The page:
Guided Reading & Whole Class Guided Reading
Guided Reading in Key Stage 1
In Key Stage one, children take part in reading activities every day during their class reading sessions. These sessions enable teachers to focus on teaching the key skills for becoming a fluent and skilled reader. For these sessions, children will be divided into groups of no more than 6, grouped by their Nation Book Band colours, which enables teachers to select appropriate texts for the pupils reading ability and tailor their teaching to the specific needs of the children in each group. We have over 30 sets of books in each book band colour to ensure children have access to high quality fiction and non-fiction books during these sessions.
Whole Class Guided Reading in Key Stage 2
In Key Stage 2, all children follow our Whole Class Guided Reading scheme. Research shows there are many incredible benefits to this approach to class reading. Firstly, it means that children are reading texts 5 days a week, increasing the time they spend trying to decode and discuss texts with both their peers and teacher. It is a fantastic way to encourage a love of reading – something as a school we are very passionate about.
Every child in each KS2 class will have one book between two. Our aim is to have each child reading the same word at the same time and having one book between two allows for maximum absorption and minimum distraction during sessions.
So what does Whole Class Guided Reading look like?
Part 1 – The introduction
The first lesson of a new unit begins with an introduction to the novel and exploring the cover and blurb. Each subsequent lesson begins with a question recapping the last chapter in order to consolidate the children’s understanding of the text so far and review key events.
Part 2 – The vocabulary check
Before each chapter, teachers create a short list of vocabulary that the children will encounter within the chapter that they will find challenging. These words will be discussed as a class and in some cases this can be extended as an activity for the children to use dictionaries to find definitions and then use the words in a new sentence. All new vocabulary will then be added to Magpie walls in class.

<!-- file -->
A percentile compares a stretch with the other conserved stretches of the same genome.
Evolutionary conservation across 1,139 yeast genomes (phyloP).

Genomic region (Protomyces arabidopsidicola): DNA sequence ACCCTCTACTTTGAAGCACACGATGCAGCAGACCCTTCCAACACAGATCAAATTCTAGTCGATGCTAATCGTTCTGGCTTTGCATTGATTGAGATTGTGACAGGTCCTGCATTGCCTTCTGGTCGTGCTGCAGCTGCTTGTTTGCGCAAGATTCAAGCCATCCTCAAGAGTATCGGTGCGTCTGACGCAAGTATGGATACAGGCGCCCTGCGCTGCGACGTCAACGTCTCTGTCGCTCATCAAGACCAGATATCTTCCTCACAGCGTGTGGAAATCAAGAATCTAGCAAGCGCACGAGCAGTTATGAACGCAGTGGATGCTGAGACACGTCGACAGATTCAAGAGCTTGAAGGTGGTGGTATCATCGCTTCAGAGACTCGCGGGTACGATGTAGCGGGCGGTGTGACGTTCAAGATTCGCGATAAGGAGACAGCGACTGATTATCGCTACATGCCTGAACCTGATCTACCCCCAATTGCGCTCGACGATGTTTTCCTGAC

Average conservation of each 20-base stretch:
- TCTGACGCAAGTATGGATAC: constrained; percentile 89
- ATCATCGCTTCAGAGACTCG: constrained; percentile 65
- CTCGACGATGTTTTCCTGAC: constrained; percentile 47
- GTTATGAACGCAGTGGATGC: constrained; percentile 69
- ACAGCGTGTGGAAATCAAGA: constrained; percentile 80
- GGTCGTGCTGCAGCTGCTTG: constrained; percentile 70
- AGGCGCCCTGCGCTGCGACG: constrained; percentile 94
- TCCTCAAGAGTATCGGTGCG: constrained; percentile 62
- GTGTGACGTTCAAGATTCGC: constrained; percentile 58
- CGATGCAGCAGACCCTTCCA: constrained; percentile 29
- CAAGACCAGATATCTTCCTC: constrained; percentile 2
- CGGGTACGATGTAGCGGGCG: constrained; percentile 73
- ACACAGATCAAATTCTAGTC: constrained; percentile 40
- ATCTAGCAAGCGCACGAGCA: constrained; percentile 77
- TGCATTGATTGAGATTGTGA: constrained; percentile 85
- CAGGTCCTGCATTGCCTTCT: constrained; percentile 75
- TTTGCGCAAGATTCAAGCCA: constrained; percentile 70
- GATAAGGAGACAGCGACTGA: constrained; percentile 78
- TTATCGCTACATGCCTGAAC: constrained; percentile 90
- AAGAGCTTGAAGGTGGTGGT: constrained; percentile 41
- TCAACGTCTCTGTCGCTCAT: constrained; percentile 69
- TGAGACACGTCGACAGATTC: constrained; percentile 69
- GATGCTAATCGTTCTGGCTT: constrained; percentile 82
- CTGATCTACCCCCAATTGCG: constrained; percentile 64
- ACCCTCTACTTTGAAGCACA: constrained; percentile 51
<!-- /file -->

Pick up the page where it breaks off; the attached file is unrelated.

Part 3 – Modelled Reading
One of the most important aspects of WCGR is teachers modelling of reading including fluency, expression and intonation.
In addition to this modelled reading, teachers will use a variety of reading strategies and methods depending on the skills, abilities and needs of the children in their class. These include:
- Selecting individual children to read
- Silent, independent reading
- Teacher listening to selected pupils to check their fluency, while the others read independently
- Use of ‘Drop in’ reading
- Pupils reading in pairs, alternating paragraphs or pages
Part 4 – Lesson focus and modelled task
Each lesson concentrates on one reading objective in particular and ensures that different aspects of comprehension are developed and reinforced while reading the text. These focus objectives are suitable for pupils of all abilities but activities are differentiated for children requiring support or extension as required.
Before attempting tasks relating to the focus objective, teachers use a modelled task to provide clear instruction and example to the children.
Part 5 – Main activity with differentiation
Main activity tasks include a range of activities, such as answering questions, drama, discussion, recording observations, group or paired work. These activities are differentiated to meet the needs of children working below age-related expectation or those working above their age-related expectations.